Whether or not the old "sell in may and go away" adage for stocks has any real merit is debatable. However, May certainly was not pleasant for investors this year and it wasn't just stocks that felt the pain.
Even if you had a well -rounded portfolio of various asset classes, you were probably in the red across the board in May. For simplicity sake, let's analyze the May returns of the following sample ETF portfolio (equally-weighted).
- SPDR S&P 500 (NYSEARCA:SPY)
- iShares MSCI Emerging Markets (NYSEARCA:EEM)
- iShares Barclays Aggregate Bond (NYSEARCA:AGG)
- iShares Dow Jones US Real Estate (NYSEARCA:IYR)
- PowerShares DB Commodity Index (NYSEARCA:DBC)
- SPDR Gold Shares (NYSEARCA:GLD)
The unfortunate reality is that most investors are not even close to being this diversified, but it really didn't matter in May. The ongoing European fiscal crisis wreaked havoc across the board and correlations increased among most asset classes in May.
Below is an analysis of the daily returns in May for each of these ETFs. As you can see, with the exception of AGG, it was pretty much a sea of red.
As depicted in the graphs above, this equally-weighted sample portfolio would have declined 6.3% in May. So much for diversification! This analysis highlights the dark reality of "buy and hold" investing. Even if you think you are diversified, you are still exposed to "systematic risk" (i.e., market risk that can't be diversified away"). The only ways to decrease systematic risk in your portfolio is to partially hedge it or to remove it all together. In other words, investors should not forget about the most important (and arguably the most underutilized) asset class: cash.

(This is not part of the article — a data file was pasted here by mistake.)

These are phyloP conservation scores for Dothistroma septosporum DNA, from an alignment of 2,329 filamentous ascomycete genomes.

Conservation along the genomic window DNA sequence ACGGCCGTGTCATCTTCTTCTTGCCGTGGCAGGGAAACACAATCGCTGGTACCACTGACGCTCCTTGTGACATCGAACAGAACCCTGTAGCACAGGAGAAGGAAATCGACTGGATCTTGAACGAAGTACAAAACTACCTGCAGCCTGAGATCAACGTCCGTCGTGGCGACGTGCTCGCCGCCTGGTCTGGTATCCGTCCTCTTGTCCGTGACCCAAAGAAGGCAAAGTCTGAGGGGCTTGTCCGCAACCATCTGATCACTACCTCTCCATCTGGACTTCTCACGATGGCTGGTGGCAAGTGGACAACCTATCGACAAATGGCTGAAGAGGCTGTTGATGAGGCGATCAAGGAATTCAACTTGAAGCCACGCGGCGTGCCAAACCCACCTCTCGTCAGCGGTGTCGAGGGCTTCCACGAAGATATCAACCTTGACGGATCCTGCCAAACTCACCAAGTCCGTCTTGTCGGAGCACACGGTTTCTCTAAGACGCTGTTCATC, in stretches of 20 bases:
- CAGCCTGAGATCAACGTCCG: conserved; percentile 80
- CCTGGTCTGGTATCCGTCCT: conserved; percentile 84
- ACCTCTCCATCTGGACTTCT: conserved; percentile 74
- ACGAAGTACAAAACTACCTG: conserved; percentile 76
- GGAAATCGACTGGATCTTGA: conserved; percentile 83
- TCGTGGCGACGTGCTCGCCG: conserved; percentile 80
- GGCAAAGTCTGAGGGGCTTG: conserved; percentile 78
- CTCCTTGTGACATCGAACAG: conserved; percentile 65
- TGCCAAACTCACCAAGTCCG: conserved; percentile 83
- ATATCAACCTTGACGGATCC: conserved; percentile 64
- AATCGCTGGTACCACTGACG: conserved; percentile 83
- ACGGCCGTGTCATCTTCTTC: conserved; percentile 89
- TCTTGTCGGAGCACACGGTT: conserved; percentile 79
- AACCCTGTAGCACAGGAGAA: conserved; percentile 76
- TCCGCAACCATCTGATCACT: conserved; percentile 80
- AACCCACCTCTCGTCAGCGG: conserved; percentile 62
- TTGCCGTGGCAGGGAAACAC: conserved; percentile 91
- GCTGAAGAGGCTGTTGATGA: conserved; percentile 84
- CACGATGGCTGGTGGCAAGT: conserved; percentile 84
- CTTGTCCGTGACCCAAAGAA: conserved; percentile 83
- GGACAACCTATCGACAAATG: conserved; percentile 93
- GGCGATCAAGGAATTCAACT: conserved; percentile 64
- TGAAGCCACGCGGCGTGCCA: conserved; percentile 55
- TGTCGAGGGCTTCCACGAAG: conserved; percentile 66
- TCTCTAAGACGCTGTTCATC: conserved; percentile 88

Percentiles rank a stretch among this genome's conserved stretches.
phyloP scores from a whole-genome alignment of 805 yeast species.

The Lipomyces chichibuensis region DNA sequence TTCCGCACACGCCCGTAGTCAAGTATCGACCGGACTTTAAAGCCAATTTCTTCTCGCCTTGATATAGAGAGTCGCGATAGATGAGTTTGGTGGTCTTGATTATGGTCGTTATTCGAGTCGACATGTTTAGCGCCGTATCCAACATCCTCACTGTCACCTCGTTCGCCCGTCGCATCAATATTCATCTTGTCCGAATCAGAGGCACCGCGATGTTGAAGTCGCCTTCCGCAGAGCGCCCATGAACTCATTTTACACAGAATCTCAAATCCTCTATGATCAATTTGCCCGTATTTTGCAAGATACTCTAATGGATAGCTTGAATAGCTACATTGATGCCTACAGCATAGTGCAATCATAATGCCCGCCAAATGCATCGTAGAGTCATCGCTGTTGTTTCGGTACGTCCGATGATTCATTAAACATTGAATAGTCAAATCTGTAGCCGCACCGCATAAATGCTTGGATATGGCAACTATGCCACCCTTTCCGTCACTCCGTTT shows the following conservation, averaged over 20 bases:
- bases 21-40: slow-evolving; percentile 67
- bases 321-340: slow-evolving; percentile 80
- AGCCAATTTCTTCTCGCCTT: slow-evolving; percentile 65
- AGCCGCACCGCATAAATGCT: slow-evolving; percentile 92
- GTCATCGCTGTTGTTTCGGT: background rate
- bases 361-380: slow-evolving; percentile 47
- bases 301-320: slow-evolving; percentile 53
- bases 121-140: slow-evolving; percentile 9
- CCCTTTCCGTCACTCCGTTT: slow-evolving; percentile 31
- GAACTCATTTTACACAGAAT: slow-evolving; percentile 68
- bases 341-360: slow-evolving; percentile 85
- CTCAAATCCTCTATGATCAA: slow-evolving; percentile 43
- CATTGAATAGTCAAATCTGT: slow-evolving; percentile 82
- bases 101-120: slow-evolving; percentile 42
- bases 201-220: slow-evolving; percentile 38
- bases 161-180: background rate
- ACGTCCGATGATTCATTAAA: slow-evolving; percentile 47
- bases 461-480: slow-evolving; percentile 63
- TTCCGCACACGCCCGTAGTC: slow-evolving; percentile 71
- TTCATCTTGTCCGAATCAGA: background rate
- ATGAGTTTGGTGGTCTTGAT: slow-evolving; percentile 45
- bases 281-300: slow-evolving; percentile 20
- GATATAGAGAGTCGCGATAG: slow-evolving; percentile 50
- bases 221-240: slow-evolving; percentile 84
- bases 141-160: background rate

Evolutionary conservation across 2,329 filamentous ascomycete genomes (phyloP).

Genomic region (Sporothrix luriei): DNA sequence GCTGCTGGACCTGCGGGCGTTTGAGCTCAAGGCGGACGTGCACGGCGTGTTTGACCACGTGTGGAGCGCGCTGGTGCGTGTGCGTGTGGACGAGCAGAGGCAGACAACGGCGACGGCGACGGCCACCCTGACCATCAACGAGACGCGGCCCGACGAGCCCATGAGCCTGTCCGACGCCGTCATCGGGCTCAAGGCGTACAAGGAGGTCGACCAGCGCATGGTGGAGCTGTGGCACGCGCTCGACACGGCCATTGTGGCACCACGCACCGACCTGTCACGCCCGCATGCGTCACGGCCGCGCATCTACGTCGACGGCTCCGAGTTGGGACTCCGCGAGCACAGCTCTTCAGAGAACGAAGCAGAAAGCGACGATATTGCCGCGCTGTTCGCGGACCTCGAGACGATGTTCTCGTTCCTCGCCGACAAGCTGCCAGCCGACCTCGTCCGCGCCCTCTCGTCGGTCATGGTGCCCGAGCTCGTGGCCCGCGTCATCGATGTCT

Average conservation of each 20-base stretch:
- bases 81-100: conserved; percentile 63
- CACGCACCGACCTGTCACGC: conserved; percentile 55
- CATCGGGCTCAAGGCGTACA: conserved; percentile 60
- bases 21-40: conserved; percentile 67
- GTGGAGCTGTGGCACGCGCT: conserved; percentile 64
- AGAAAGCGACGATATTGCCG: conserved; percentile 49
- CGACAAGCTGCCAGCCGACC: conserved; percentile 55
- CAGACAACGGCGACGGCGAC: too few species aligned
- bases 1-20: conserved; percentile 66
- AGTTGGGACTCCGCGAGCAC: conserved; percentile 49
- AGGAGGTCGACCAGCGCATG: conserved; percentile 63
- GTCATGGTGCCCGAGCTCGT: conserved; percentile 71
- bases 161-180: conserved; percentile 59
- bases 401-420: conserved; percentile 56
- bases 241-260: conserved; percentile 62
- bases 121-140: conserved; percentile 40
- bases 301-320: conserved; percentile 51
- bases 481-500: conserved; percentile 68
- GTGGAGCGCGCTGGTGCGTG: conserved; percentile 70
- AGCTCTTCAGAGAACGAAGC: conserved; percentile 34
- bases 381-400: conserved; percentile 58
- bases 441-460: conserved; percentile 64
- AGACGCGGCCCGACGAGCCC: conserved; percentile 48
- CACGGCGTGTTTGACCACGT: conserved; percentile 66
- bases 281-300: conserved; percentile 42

If your current investment plan does not include exit strategies and/or hedging strategies (even if it is as simple as "selling in May"), you should consider revising your plan as soon as possible. Otherwise, you are blindly putting your hard-earned capital in the hands of the market...and we all know that the market can be very unkind.
Disclosure: I am long GLD.